We bypassed Navidad on the way south, but heard so many rave reviews we just had to stop there on our way back north.  And we were very glad we did.  Anxious moments followed us along the extremely shallow entrance to the lagoon, which in itself only offered 8-to-12-foot depths for setting our anchor.  But the peaceful, lush surroundings rewarded our perserverance, and we ended up staying for a week.  Here is the awesome Grand Bay Hotel, an architectural masterpiece perched above the bay entrance opposite a simple Mexican tourist town.  Since April is Diane's birthday month, we celebrated once in town and twice at the hotel, with cocktails and a dinner to write home about.  This place really must be seen to be believed, but here's a peek at what you can expect to see.


In Barra, the Grand Bay Hotel Marina with the lagoon anchorage in the background.



Les and Diane get a slice of civilization:

The Grand Bay Hotel       Touring the golf course.        Admiring the Lobby.        Celebrating a birthday.

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The hotel also has its own web site:


We headed back north from here, camping at Chamela with Scout, Pegassus, Perilandra, Magic Dragon and Maverick???? for 5 days while the weather mellowed out.  Altough we've downloaded weather faxes the past couple years from NOAA and the Winlink using our onboard email system, Les has been looking at a new product:  "GRIB" files.  These weather charts, animated over a 3-day period, appear to be very accurate and easy to understand.  The entire "fleet" was congregating daily to assess the information, and was rewarded with a very pleasant trip north--even around Cabo Corrientes, known for its knarly winds.

Land Trip:  Guadalajara/Lake Chapala-Ajijic

Arriving at Puerto Vallarta almost a month later than anticipated was not a disappointment.  Since Wayne and Nora were arriving in 15 days, we decided to take a long-overdue trip to Guadalajara and the Lake Chapala town of Ajijic while we were waiting for them.  Old Town Guadalajara was delightful, with a rich European style and pleasant weather.  Nearby Tonala produces just about every product you'll see at a Mexican arts & crafts shop;  Tlaquepaque has a mellower tone with more upscale shops; near the lake of Chapala (which has receded about a mile!) is Ajijic (pronounced "A-HEE-hic"), home for many retired U.S. and Canadian citizens.

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The Primera Plus busses are top of the line, delivering us in style to the richness of Guadalajara.

Click here for more about our trip to the Guadalajara area.


Land Trip:  Careyes

After Wayne and Nora arrived in Puerto Vallarta, we had the chance to travel by automobile with them for a delightful trip south to Barra de Navidad and back.  This gave us an opportunity to see El Tuito, have lunch at La Mirador before showing off the Grand Bay Hotel to our visitors.  After an overnight stay at the Posada Tonala and breakfast at Martin's in La Manzanilla, we headed north tot Careyes, a small anchorage we had by-passed in Gemini.  The lush greenery in the area and lunch at the luxurious hotel combined into a fantasy-like day.   Then we waddled back to P.V., where we even had the pleasure of entertaining Wayne's parents, Gene and Nora Lee, with cocktails in the cockpit one evening.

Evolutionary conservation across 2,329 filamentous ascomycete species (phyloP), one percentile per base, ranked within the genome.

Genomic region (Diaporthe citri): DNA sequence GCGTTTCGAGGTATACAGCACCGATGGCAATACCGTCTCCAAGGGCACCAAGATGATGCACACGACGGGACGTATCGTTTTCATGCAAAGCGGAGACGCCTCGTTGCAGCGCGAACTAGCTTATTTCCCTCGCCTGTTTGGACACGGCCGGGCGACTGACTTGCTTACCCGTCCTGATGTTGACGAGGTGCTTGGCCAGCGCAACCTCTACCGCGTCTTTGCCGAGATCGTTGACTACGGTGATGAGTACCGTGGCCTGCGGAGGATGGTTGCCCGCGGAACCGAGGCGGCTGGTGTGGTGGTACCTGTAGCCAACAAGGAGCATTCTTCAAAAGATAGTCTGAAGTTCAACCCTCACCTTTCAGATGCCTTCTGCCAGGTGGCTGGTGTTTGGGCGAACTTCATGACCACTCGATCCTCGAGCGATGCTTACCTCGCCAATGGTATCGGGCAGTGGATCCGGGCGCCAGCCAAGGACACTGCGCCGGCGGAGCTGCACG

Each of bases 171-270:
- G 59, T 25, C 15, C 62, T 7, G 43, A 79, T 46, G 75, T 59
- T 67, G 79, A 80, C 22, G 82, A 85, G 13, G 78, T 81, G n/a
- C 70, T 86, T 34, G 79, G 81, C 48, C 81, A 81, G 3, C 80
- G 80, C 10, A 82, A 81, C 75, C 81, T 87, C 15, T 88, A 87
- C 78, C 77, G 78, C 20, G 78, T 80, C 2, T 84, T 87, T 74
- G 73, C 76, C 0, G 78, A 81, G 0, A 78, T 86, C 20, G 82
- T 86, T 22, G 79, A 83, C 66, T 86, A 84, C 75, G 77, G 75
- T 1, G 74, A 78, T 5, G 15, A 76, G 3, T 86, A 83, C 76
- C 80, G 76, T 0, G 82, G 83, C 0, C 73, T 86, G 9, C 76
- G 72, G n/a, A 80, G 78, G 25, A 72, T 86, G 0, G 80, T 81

Nora and Wayne enjoy the El Tuito Plaza and marvel at the Grand Bay Hotel in Barra de Navidad.

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We all enjoyed the lush scenery along the way.

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The Careyes Hotel

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After a night at La Manzanilla, we get to entertain Wayne, Nora, Gene and Nora Lee in Puerto Vallarta

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Again, it's not ALL fun & games.  Our engine room is fairly accessible from below, but the cockpit floor must be lifted to expose larger areas for any really serious work.  Here is a peek at Les as he prepares to wiggle his way into the engine space and replace the alternator bracket.  Diane, ever-helpful apprentice, sneaks below to take one last snapshot from inside the aft cabin.

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Some things you don't anticipate, like the fickle breezes that tease you at night and the challenge of doing laundry at a remote anchorage.  This 4-way windscoop sewn by Marsha on Loup de Mer provides some relief from the heat, funneling even the slightest breeze from any angle into Gemini's forward hatch.  And the hand-rotated clothes-washer uses pressure to get clothes remarkable clean.  Lastly, Rebecca's announcement that we'd be grandparents prompted a flurry of activity, one of which has given Diane a fun hobby during the single-sideband radio nets!


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Click here to see other examples of Gemini at work.


Cruisers have a lot in common and frequently feel like long-time friends, in spite of the relatively brief encounters we have with each other.

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Joe and Jackie from Marna Lynn sacrificed their peaceful night at anchor to join us at the Grand Bay Hotel in Barra de Navidad for drinks and dinner.  On a sadder note, Scarlett O'Hara departed in May to return to the States and refit their boat (and their bank account) before going across the Pacific.  Knowing that this was more than just another excuse for a party, we bid them a proper adieu aboard  In the Mood,  where Donna and Dwight hosted a party for John and Renee, including close friends Maureen & Riley of Alouette de Mer and Barbara and Joe/Archie of Maverick.


Click here for more photos of cruising friends.


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It's difficult to describe the peacefulness on the water, but watching the sun set typifies these moments, and provides a happy way to say "Goodbye" to each segment of our journey as we look forward to new adventures.  

Next Leg:  Central America